The commission said yesterday its preliminary decision on the joint venture between BBC Worldwide, ITV and Channel 4 was that it would substantially restrict competition in the supply of video on demand services in the UK, but it did not think it would distort the online advertising market.
This judgement is questioned today by Screen Digest, which claims that Kangaroo, in conjunction with its parents' own services, is "likely to mop up the vast majority of premium advertisers because it will dominate the monetisable online TV in the UK".
"This has the potential to stunt the online TV market at a key time in its development as third parties [for example Five, BSkyB and MTV] are likely to find it hard, if not impossible to find advertisers willing and able to buy high CPM in-stream advertising in sufficient volumes to cover the cost incurred by many services."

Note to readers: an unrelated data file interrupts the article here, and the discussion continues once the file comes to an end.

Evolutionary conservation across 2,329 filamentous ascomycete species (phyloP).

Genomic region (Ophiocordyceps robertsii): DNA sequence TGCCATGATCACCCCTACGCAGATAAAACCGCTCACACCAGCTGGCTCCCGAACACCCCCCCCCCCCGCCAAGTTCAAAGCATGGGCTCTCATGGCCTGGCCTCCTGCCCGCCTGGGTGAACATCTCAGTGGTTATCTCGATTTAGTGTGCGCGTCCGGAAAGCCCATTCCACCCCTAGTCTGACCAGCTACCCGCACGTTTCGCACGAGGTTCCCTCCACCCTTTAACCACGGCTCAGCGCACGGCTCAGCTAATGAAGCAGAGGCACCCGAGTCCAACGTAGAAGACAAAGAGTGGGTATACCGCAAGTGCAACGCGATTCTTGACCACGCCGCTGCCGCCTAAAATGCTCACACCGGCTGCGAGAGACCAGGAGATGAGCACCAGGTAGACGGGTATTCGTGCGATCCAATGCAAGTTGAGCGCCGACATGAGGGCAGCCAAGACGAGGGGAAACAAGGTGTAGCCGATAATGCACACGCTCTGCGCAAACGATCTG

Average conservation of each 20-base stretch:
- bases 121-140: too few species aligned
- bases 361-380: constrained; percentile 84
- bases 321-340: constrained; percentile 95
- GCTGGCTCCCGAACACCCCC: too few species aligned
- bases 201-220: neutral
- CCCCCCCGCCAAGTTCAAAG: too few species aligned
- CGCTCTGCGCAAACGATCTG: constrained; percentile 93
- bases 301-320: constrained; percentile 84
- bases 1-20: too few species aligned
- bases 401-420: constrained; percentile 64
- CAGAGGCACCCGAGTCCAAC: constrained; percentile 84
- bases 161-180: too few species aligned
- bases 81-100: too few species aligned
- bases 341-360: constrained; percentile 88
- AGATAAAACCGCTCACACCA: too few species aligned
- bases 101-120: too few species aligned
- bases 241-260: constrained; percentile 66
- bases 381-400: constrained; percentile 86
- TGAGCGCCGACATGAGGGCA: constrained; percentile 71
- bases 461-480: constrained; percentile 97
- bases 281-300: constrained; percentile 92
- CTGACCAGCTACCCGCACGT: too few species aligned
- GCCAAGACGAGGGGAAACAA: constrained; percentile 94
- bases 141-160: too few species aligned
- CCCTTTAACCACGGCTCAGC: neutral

Screen Digest also believes that Kangaroo will not have much market power in the supply of paid-for online TV because it does not control a device consumers watch it on.
It argues that Apple, due to its iPod/iTunes ecosystem, is the leading digital content provider in the UK for music, movies and online TV, with Microsoft also powerful thanks to its Xbox 360.
"Were the Kangaroo partners to withhold content from any of these platforms it would be the UK online TV market that would suffer and not these companies' hardware sales," it said.